However, Chia themselves claim on their FAQ page “...Farming is more decentralized because it relies on empty hard disk space and anyone with a mobile phone, laptop…“.
As time goes on, the farming/mining community will likely begin to publish their personal findings.
- SSD and HDD Supply Chain Issues
- Raspberry pi chia farming
- Stealing some files …
- Raspberry pi chia farming setup
- Raspberry pi chia farm
- Attach the Plot Drive
- Raspberry pi 4 chia farming
- Mine Chia with a Raspberry Pi 4
- Raspberry pi 3 chia farming
- Farming Chia Is Not As Green As You Think
- Raspberry pi 400 chia farming
- Starting Chia when your Raspberry Pi Boots
- Raspberry pi chia farming simulator
- Farming chia raspberry pi
- Chia Raspberry Setup
SSD and HDD Supply Chain Issues
As though supply-chain congestion was not already bad enough, one of the last items everyone could readily buy is becoming a delicacy; large capacity HDDs and SSDs. Even for a consumer-grade SSD such as the Samsung 860 SSD this listing on Amazon does not support Prime shipping and has a shipping time of about 2 weeks.
Raspberry pi chia farming
First, you’ll need to install git and some python stuff:sudo apt-get install -y git build-essential python3-dev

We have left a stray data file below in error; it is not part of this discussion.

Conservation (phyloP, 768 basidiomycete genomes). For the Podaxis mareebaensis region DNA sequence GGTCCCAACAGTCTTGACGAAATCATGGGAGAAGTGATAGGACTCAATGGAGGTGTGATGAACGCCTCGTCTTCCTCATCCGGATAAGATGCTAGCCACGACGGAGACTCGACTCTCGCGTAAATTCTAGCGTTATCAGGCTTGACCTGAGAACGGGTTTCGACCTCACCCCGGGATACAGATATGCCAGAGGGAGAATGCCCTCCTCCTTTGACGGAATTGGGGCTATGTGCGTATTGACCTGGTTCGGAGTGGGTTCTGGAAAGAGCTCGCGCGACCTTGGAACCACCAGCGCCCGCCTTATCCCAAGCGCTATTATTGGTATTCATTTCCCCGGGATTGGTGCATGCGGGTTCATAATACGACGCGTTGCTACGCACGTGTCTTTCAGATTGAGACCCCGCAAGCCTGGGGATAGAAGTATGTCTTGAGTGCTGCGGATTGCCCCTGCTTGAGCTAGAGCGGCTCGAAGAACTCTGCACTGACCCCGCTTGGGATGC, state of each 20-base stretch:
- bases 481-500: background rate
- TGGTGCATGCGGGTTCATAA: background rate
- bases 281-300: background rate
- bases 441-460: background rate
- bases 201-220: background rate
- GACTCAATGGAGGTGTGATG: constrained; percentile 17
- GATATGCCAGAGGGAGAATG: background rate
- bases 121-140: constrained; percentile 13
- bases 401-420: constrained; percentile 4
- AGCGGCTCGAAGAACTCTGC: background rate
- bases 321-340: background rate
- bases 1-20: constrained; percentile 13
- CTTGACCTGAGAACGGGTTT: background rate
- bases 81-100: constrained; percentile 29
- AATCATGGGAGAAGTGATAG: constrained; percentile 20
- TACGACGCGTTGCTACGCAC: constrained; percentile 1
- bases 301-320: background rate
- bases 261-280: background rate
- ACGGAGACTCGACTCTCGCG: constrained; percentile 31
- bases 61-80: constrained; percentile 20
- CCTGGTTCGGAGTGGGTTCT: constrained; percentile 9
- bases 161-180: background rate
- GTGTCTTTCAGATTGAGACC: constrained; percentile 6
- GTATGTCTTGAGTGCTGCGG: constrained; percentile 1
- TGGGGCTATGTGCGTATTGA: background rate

Clone the Chia git repository containing the latest version.
git clone https://github.com/Chia-Network/chia-blockchain.git -b latest
That’s all the downloading we need. Let’s get to work getting the chia software running. The steps will try to guide you to the next step to type in, but don’t listen.
Just type in these 5 lines:
cd chia-blockchain sh install.sh . ./activate chia init chia start farmer
Stealing some files …
At this point, we have a complete farmer running. We need to do a little finagling to get this guy to be a fully compliant harvester and member of our farm. Back on the main farming system, which is now, hopefully, running and completely synced.
Raspberry pi chia farming setup
Over the last months I have used and abused a Raspberry Pi 4 to not only harvest and farm Chia plots but to at the same time create plots, too. For a mere $75 I can create a plot in less than 23 hours and have at the same time a full node, wallet, farmer, and harvester running. I don’t use any SSD just plain old magnetic hard disks.
All of this without occupying my regular computer and at a much lower power consumption than your typical plotting rig. I am explaining everything in my ebook How to Farm and Plot Chia Coins with just a Raspberry Pi.
This is a long-term strategy. With about 1 plot a day I will not break any speed records of filling up Terra Bytes of storage space.
But then again this is not a formula one race. Money has a time value. It is a big benefit if one can delay capital investment.
Raspberry pi chia farm
The program will ingest these keys for later use.
It will tell you “Found private CA in /home/pi/.chia/mainnet, using it to generate TLS certificates”. You can now remove the thumb drive / unmount the share. We’re done stealing files.